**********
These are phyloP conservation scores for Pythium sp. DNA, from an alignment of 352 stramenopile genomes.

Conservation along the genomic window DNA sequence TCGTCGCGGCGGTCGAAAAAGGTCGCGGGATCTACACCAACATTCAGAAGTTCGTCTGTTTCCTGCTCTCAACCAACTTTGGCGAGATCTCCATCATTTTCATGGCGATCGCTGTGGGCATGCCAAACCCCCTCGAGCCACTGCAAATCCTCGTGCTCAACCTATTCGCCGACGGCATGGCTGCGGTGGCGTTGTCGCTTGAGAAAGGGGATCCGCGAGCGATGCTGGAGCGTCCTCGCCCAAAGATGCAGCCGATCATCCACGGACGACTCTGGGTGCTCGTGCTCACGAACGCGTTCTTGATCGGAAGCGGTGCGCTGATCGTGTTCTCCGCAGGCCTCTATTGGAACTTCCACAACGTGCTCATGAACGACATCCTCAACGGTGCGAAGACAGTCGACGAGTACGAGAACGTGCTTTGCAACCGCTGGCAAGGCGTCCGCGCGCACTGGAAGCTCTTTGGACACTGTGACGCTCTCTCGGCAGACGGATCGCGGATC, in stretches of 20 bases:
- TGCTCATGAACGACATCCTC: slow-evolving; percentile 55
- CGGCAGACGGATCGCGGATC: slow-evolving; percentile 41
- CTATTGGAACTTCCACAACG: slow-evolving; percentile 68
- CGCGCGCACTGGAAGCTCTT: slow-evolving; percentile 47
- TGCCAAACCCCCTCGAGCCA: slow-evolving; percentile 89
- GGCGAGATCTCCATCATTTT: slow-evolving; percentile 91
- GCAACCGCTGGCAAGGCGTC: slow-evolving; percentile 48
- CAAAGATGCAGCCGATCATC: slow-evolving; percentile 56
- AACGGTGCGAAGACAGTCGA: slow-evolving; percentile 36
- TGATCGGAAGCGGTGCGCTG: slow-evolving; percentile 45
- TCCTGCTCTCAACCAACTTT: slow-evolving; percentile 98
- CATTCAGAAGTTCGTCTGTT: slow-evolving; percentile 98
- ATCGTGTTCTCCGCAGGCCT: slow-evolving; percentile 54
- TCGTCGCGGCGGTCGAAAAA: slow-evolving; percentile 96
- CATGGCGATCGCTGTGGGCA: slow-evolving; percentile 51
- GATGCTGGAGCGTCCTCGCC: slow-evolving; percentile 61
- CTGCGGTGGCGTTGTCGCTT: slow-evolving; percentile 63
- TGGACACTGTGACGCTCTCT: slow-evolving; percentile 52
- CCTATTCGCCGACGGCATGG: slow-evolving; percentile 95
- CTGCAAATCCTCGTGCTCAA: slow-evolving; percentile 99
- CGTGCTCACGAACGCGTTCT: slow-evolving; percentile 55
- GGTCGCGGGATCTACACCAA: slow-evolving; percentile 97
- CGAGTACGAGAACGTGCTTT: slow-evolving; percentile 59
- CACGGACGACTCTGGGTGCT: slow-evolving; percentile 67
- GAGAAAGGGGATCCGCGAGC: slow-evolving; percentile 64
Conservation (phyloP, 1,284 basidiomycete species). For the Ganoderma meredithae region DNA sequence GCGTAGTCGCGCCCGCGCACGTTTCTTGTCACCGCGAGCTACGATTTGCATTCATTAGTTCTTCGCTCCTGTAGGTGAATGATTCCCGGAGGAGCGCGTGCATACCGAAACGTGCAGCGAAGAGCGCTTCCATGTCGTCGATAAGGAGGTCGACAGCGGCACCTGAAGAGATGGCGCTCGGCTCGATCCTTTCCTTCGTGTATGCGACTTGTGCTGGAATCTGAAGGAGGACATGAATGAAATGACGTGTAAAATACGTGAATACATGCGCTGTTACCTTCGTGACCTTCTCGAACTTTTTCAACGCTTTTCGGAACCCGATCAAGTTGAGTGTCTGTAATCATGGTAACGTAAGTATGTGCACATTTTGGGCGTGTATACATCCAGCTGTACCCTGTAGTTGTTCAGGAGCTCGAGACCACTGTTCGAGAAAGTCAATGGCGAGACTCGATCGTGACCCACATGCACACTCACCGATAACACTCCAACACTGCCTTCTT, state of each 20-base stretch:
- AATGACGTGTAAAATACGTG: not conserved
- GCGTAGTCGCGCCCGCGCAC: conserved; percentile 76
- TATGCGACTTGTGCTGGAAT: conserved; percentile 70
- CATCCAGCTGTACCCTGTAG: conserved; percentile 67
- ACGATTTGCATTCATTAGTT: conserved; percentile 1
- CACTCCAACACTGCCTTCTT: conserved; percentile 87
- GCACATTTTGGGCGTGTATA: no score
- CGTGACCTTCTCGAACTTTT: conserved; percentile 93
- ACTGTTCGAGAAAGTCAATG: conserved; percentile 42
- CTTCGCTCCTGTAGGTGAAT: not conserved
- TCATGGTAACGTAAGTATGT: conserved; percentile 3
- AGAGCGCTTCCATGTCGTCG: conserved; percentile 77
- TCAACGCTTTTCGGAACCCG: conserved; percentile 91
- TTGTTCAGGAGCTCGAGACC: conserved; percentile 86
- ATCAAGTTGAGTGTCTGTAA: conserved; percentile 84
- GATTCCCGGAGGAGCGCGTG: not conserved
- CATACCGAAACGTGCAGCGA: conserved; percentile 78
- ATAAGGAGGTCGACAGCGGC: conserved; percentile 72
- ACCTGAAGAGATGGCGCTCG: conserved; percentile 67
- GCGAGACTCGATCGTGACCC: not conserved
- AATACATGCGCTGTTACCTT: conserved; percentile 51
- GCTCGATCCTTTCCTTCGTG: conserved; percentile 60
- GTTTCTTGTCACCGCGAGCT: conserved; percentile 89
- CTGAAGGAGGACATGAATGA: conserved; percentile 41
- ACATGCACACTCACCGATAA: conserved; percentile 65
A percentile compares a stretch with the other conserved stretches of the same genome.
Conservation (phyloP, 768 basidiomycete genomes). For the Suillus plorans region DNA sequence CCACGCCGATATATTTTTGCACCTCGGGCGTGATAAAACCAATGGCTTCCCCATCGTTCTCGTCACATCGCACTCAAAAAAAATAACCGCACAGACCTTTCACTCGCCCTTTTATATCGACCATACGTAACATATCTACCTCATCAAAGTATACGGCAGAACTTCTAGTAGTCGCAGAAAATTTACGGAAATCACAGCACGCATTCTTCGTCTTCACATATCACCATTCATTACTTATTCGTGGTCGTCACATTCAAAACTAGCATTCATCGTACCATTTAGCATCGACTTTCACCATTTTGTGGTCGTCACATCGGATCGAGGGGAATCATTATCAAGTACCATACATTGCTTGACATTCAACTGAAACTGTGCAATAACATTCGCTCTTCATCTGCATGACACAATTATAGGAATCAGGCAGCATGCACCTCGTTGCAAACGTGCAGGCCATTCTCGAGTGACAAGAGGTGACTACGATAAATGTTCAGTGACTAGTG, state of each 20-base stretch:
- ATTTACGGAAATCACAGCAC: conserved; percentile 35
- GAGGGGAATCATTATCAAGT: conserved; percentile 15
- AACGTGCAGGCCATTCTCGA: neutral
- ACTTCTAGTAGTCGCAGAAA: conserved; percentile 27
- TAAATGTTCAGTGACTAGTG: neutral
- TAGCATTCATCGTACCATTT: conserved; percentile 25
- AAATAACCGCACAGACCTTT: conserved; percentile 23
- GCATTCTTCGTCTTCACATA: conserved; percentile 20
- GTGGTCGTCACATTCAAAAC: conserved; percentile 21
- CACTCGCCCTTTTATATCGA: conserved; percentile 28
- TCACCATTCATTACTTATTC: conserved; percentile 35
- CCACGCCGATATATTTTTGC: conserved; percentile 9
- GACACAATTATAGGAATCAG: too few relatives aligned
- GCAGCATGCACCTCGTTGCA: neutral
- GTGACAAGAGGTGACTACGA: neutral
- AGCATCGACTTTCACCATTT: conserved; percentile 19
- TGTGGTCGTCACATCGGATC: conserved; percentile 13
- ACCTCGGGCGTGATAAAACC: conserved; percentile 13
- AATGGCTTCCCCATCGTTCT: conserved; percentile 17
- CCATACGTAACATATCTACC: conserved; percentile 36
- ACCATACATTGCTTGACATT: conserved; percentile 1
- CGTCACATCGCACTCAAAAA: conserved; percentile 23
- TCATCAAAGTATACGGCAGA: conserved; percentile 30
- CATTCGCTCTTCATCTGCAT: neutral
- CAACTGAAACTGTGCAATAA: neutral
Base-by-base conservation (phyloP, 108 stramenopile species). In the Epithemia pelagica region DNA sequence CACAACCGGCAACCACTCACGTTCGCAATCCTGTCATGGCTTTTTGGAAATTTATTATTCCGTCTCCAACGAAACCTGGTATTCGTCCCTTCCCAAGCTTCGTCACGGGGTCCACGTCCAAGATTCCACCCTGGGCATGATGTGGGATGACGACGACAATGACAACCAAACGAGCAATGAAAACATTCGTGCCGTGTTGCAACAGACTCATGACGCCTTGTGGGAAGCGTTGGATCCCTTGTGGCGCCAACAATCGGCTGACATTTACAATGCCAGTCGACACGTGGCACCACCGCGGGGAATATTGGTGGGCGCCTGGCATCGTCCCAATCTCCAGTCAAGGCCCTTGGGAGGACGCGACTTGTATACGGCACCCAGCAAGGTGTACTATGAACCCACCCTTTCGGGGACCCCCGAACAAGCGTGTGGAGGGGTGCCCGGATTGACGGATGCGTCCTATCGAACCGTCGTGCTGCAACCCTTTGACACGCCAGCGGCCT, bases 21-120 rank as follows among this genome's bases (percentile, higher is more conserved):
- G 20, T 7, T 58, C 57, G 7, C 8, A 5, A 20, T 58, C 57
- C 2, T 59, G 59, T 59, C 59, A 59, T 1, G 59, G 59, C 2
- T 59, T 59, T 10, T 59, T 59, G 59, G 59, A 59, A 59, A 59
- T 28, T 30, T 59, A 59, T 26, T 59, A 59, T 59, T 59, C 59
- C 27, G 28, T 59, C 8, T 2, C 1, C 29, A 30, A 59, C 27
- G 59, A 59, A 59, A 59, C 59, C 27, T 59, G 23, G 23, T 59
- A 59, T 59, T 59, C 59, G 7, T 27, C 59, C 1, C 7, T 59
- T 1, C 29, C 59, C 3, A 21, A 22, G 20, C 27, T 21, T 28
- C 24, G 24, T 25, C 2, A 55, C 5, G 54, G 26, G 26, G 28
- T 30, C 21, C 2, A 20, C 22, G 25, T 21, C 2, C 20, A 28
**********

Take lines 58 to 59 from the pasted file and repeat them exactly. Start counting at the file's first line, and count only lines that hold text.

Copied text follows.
- AACGTGCAGGCCATTCTCGA: neutral
- ACTTCTAGTAGTCGCAGAAA: conserved; percentile 27